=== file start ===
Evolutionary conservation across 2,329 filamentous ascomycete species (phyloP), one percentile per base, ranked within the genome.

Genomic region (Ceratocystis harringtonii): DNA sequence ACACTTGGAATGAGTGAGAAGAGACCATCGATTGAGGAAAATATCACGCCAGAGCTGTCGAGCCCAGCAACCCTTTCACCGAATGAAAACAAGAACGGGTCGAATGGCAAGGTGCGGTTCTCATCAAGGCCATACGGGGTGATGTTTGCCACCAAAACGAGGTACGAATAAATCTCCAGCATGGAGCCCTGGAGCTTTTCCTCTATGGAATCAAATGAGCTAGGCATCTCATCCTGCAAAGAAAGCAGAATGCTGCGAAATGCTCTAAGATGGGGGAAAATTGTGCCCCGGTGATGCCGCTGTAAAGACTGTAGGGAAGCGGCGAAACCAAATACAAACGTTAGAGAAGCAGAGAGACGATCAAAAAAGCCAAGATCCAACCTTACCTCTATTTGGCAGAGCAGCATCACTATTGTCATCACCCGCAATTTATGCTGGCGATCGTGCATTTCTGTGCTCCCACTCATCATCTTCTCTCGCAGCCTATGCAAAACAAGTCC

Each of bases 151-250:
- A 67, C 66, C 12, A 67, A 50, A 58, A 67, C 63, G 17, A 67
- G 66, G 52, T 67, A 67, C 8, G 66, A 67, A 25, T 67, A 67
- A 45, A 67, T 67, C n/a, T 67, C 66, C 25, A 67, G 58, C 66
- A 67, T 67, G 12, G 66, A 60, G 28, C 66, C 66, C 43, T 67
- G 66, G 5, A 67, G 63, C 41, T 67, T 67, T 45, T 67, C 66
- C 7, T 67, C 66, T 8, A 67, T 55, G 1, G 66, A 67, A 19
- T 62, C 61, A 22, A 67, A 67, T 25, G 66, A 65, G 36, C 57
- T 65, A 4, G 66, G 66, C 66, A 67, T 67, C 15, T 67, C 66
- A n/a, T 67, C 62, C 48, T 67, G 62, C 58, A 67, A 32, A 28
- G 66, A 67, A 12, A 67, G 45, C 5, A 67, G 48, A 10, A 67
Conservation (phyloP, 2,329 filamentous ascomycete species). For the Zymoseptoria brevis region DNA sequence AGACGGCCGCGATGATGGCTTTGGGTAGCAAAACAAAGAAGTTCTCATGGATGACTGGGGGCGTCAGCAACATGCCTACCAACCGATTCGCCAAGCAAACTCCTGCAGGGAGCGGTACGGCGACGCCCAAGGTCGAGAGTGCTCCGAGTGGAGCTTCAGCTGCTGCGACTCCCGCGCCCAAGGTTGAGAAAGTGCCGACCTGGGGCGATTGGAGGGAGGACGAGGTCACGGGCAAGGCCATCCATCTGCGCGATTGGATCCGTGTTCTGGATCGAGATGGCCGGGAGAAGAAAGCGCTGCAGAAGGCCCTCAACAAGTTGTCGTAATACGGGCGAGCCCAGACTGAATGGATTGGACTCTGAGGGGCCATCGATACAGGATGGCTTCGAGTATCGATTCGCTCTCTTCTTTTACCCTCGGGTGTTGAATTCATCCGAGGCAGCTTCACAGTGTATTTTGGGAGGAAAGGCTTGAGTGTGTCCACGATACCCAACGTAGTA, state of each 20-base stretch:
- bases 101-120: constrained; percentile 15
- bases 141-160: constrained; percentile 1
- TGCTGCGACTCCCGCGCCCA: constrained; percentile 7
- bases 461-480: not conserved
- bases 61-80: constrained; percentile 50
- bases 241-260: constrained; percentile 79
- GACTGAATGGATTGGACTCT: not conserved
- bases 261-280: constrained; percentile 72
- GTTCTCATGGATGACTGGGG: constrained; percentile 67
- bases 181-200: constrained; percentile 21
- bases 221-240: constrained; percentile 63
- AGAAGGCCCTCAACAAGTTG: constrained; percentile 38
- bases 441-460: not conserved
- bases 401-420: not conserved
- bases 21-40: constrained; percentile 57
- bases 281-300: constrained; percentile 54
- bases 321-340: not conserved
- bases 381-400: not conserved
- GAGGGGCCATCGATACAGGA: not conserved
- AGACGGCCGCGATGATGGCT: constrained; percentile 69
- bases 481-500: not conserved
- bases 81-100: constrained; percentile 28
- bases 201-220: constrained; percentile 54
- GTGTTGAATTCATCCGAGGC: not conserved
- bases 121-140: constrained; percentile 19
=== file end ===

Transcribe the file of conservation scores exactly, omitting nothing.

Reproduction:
Evolutionary conservation across 2,329 filamentous ascomycete species (phyloP), one percentile per base, ranked within the genome.

Genomic region (Ceratocystis harringtonii): DNA sequence ACACTTGGAATGAGTGAGAAGAGACCATCGATTGAGGAAAATATCACGCCAGAGCTGTCGAGCCCAGCAACCCTTTCACCGAATGAAAACAAGAACGGGTCGAATGGCAAGGTGCGGTTCTCATCAAGGCCATACGGGGTGATGTTTGCCACCAAAACGAGGTACGAATAAATCTCCAGCATGGAGCCCTGGAGCTTTTCCTCTATGGAATCAAATGAGCTAGGCATCTCATCCTGCAAAGAAAGCAGAATGCTGCGAAATGCTCTAAGATGGGGGAAAATTGTGCCCCGGTGATGCCGCTGTAAAGACTGTAGGGAAGCGGCGAAACCAAATACAAACGTTAGAGAAGCAGAGAGACGATCAAAAAAGCCAAGATCCAACCTTACCTCTATTTGGCAGAGCAGCATCACTATTGTCATCACCCGCAATTTATGCTGGCGATCGTGCATTTCTGTGCTCCCACTCATCATCTTCTCTCGCAGCCTATGCAAAACAAGTCC

Each of bases 151-250:
- A 67, C 66, C 12, A 67, A 50, A 58, A 67, C 63, G 17, A 67
- G 66, G 52, T 67, A 67, C 8, G 66, A 67, A 25, T 67, A 67
- A 45, A 67, T 67, C n/a, T 67, C 66, C 25, A 67, G 58, C 66
- A 67, T 67, G 12, G 66, A 60, G 28, C 66, C 66, C 43, T 67
- G 66, G 5, A 67, G 63, C 41, T 67, T 67, T 45, T 67, C 66
- C 7, T 67, C 66, T 8, A 67, T 55, G 1, G 66, A 67, A 19
- T 62, C 61, A 22, A 67, A 67, T 25, G 66, A 65, G 36, C 57
- T 65, A 4, G 66, G 66, C 66, A 67, T 67, C 15, T 67, C 66
- A n/a, T 67, C 62, C 48, T 67, G 62, C 58, A 67, A 32, A 28
- G 66, A 67, A 12, A 67, G 45, C 5, A 67, G 48, A 10, A 67
Conservation (phyloP, 2,329 filamentous ascomycete species). For the Zymoseptoria brevis region DNA sequence AGACGGCCGCGATGATGGCTTTGGGTAGCAAAACAAAGAAGTTCTCATGGATGACTGGGGGCGTCAGCAACATGCCTACCAACCGATTCGCCAAGCAAACTCCTGCAGGGAGCGGTACGGCGACGCCCAAGGTCGAGAGTGCTCCGAGTGGAGCTTCAGCTGCTGCGACTCCCGCGCCCAAGGTTGAGAAAGTGCCGACCTGGGGCGATTGGAGGGAGGACGAGGTCACGGGCAAGGCCATCCATCTGCGCGATTGGATCCGTGTTCTGGATCGAGATGGCCGGGAGAAGAAAGCGCTGCAGAAGGCCCTCAACAAGTTGTCGTAATACGGGCGAGCCCAGACTGAATGGATTGGACTCTGAGGGGCCATCGATACAGGATGGCTTCGAGTATCGATTCGCTCTCTTCTTTTACCCTCGGGTGTTGAATTCATCCGAGGCAGCTTCACAGTGTATTTTGGGAGGAAAGGCTTGAGTGTGTCCACGATACCCAACGTAGTA, state of each 20-base stretch:
- bases 101-120: constrained; percentile 15
- bases 141-160: constrained; percentile 1
- TGCTGCGACTCCCGCGCCCA: constrained; percentile 7
- bases 461-480: not conserved
- bases 61-80: constrained; percentile 50
- bases 241-260: constrained; percentile 79
- GACTGAATGGATTGGACTCT: not conserved
- bases 261-280: constrained; percentile 72
- GTTCTCATGGATGACTGGGG: constrained; percentile 67
- bases 181-200: constrained; percentile 21
- bases 221-240: constrained; percentile 63
- AGAAGGCCCTCAACAAGTTG: constrained; percentile 38
- bases 441-460: not conserved
- bases 401-420: not conserved
- bases 21-40: constrained; percentile 57
- bases 281-300: constrained; percentile 54
- bases 321-340: not conserved
- bases 381-400: not conserved
- GAGGGGCCATCGATACAGGA: not conserved
- AGACGGCCGCGATGATGGCT: constrained; percentile 69
- bases 481-500: not conserved
- bases 81-100: constrained; percentile 28
- bases 201-220: constrained; percentile 54
- GTGTTGAATTCATCCGAGGC: not conserved
- bases 121-140: constrained; percentile 19